Scientists from the Elephant Listening Project (ELP) are beginning to crack the code of elephant language and learn how elephants communicate with each other over long distances through the use of sounds too deep for the human ear to perceive.
A report on NPR’s Morning Edition discussed the work of the animal linguists who study elephant communication, particularly biologist Katy Payne, who was the first person to detect song patterns in whale communication in the 1960s.
Payne helped found the ELP in the 1980s to gain a better understanding of elephants and their society. The project’s website says that elephants are “long-lived, intelligent creatures with excellent memories and complex social relationships.”
In addition to the regular sounds that we hear elephants make, they also communicate with what is called infrasound, frequencies far too low for our ears to detect.
“It’s more like seismic waves,” explained NPR’s Christopher Joyce.
Payne first stumbled upon the realization that elephants were making these sounds when she was at a zoo in Portland, Oregon in 1984.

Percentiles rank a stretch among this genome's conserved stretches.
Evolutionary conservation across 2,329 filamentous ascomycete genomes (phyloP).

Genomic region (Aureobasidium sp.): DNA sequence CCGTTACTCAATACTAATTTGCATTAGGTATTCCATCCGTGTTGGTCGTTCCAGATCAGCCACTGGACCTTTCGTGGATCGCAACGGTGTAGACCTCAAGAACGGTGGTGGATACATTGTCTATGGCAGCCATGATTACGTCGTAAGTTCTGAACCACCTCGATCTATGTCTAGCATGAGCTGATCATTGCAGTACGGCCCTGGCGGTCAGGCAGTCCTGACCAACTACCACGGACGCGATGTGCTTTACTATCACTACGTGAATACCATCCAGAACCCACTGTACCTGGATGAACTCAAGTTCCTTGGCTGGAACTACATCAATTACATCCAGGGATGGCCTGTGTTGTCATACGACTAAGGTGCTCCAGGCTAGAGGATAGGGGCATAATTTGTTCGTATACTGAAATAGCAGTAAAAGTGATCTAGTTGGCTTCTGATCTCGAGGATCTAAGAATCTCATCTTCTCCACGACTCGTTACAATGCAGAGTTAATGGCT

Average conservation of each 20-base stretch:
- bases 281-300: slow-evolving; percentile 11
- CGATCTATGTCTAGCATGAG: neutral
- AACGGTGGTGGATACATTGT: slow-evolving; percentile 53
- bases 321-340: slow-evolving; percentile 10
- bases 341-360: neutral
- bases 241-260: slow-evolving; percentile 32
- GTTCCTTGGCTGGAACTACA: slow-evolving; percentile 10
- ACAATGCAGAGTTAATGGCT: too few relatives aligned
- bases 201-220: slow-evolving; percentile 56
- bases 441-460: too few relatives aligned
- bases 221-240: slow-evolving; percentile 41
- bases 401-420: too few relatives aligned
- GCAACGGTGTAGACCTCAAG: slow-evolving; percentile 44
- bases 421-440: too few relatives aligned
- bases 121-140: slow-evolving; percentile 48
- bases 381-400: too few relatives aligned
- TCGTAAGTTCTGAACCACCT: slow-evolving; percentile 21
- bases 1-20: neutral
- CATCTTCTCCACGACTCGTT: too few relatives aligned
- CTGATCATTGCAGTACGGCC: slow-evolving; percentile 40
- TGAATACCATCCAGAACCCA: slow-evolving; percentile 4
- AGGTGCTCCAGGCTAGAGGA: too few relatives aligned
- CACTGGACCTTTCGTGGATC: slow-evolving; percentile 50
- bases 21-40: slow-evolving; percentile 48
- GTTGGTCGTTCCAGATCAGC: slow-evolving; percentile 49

“I began to realize, every now and then, I was feeling a throbbing in the air,” she said, an experience she likened to singing Bach with a choir and an old pipe organ.
“I realized that was the same feeling I got when I used to sing at Cornell in the Sage Chapel,” she told NPR. “It would go low, low, low. When the pipes go down, you begin to lose pitch — and pitch is replaced by feeling.”
“I thought, ‘Maybe the elephants are making sounds too low for me to hear, but powerful enough to feel,'” Payne said.
Payne enlisted the help of audiologists at Cornell University, who recorded the inaudible sounds, then sped them up to make them audible. She realized that what she was hearing had been two elephants — a male and a female — communicating back and forth through the walls of an enclosure.
Further research revealed that the elephant sounds we can hear are only a fraction of the sounds they are making.
The elephants have flexible larynxes and long, loose vocal cords that they can rumble in such a way that the sound waves travel longer distances that human-audible sounds.
“We realized that they may be coordinating the behavior of elephant populations over large areas,” Payne said, “that they — the infrasound rumbles — were being used over long distances.”
Listen to the story, embedded below:
Listen to audio of elephant calls from the Portland Zoo sped up to be audible to the human ear:
Audio of an infant elephant searching for its mother: